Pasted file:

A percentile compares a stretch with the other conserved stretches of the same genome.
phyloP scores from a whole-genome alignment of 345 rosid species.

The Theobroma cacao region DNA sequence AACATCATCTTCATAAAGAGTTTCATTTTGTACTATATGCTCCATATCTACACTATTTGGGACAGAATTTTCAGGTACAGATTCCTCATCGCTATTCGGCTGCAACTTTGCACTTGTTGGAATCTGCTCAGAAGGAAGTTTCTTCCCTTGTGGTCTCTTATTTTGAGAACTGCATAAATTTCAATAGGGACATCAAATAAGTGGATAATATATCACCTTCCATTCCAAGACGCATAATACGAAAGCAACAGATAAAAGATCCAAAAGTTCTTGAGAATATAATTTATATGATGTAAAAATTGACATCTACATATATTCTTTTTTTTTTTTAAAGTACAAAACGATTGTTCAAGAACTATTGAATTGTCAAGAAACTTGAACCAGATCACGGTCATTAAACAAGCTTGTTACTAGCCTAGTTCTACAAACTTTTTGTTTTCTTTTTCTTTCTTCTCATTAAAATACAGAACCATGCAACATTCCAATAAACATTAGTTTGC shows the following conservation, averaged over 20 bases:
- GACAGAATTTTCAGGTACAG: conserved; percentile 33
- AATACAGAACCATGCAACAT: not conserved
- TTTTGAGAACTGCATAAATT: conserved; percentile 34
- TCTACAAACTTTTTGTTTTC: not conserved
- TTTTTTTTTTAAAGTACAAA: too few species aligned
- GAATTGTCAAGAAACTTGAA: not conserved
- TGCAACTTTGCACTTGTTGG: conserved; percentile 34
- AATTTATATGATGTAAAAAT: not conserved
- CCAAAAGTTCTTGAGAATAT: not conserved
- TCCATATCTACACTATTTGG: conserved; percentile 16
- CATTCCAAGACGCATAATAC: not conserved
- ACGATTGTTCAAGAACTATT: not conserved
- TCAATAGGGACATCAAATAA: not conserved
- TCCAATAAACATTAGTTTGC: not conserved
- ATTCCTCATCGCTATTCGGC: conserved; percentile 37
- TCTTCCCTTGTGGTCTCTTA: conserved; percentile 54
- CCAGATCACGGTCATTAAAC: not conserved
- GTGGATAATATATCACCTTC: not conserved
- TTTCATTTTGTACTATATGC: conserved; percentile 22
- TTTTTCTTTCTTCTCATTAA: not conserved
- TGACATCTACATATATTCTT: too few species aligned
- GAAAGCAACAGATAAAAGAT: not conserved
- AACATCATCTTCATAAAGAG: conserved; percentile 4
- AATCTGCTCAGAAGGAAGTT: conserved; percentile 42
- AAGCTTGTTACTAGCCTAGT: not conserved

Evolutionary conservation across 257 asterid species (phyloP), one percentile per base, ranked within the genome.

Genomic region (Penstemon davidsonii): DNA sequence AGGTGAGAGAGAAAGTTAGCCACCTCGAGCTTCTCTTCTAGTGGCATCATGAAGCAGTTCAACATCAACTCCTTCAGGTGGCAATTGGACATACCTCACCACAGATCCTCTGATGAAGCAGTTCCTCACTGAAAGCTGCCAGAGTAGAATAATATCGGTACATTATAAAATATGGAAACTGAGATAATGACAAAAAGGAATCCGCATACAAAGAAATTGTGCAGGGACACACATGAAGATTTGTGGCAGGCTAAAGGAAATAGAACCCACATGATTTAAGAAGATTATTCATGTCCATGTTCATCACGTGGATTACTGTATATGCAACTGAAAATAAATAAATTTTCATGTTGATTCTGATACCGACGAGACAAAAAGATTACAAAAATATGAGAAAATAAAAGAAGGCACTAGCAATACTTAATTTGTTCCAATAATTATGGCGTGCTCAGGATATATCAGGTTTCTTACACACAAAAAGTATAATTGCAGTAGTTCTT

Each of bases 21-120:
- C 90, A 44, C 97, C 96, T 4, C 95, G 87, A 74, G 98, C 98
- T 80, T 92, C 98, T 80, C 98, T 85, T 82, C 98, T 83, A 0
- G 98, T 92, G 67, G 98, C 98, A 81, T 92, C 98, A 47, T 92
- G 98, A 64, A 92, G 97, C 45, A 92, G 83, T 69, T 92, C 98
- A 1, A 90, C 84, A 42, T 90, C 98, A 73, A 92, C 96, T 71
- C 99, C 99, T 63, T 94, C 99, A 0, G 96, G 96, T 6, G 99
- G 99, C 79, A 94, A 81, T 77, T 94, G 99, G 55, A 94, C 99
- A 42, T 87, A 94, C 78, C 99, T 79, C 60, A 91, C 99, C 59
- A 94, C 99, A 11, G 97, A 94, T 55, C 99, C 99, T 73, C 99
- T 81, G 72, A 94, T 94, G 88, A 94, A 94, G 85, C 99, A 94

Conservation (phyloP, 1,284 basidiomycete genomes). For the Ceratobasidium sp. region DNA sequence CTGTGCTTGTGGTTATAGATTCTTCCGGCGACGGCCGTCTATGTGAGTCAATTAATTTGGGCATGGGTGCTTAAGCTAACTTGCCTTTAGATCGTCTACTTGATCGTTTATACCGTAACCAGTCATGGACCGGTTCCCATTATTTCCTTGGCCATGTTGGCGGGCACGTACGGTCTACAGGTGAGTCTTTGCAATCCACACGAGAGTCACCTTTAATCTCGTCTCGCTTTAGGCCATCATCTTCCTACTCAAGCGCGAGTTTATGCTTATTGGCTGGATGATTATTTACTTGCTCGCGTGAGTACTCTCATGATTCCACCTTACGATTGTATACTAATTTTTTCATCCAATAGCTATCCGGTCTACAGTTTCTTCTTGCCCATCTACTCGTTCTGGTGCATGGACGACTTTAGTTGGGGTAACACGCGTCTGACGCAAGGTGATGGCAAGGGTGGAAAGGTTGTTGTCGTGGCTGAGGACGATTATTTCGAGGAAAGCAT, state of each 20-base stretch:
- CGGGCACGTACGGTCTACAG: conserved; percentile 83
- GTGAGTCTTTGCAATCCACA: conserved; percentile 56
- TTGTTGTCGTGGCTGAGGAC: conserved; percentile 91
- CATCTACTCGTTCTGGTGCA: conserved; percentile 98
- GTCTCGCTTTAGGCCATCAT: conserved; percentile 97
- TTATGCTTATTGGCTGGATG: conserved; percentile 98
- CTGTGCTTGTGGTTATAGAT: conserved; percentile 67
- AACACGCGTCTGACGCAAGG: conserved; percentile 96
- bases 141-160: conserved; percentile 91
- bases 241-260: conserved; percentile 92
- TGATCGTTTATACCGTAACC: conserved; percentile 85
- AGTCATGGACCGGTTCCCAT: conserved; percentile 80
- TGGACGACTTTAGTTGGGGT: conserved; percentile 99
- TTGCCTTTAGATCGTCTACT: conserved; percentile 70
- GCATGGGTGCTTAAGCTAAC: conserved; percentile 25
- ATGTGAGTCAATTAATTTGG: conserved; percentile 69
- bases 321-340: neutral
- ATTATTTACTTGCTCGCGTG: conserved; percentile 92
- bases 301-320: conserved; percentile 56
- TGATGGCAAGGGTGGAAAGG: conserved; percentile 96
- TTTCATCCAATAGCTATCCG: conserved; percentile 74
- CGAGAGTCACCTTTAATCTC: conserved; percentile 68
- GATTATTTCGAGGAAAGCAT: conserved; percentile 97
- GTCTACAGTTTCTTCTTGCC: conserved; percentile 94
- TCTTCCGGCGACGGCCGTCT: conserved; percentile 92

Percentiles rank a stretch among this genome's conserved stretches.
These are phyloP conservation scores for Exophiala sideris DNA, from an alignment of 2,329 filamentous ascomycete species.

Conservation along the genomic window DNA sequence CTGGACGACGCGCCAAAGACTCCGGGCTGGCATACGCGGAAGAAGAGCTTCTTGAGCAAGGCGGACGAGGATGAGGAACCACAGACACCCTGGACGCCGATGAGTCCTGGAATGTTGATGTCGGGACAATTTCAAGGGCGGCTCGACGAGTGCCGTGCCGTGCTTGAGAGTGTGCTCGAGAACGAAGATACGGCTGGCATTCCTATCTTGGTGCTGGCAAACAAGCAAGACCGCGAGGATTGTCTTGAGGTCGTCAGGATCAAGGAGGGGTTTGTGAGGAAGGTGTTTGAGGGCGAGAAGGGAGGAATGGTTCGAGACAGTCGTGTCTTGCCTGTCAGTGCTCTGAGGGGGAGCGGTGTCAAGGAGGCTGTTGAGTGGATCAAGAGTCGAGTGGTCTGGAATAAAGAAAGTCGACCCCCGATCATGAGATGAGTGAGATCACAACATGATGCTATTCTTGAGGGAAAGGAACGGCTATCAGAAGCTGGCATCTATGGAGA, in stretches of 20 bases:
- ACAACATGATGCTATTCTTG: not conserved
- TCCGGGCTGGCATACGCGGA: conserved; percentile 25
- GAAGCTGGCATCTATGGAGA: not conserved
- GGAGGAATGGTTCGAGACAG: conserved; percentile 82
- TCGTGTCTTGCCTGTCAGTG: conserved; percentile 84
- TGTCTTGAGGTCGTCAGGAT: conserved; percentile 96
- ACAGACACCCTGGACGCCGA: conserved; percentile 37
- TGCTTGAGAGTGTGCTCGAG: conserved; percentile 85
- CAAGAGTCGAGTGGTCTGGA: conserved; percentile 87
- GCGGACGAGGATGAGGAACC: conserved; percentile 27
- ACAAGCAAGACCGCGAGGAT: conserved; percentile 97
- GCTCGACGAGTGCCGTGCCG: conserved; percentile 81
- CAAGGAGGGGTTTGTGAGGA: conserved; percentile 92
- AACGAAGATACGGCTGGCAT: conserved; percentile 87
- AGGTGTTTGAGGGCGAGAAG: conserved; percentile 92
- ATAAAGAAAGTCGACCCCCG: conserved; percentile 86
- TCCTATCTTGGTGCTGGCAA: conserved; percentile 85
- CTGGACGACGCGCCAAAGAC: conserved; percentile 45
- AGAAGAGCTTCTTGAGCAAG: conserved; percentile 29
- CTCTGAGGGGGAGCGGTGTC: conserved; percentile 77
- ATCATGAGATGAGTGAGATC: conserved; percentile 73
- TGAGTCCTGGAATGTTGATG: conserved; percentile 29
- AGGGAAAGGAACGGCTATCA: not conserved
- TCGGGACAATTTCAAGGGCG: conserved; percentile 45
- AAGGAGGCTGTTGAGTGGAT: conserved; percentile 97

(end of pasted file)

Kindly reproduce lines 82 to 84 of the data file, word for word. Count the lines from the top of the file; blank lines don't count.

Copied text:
- GCTCGACGAGTGCCGTGCCG: conserved; percentile 81
- CAAGGAGGGGTTTGTGAGGA: conserved; percentile 92
- AACGAAGATACGGCTGGCAT: conserved; percentile 87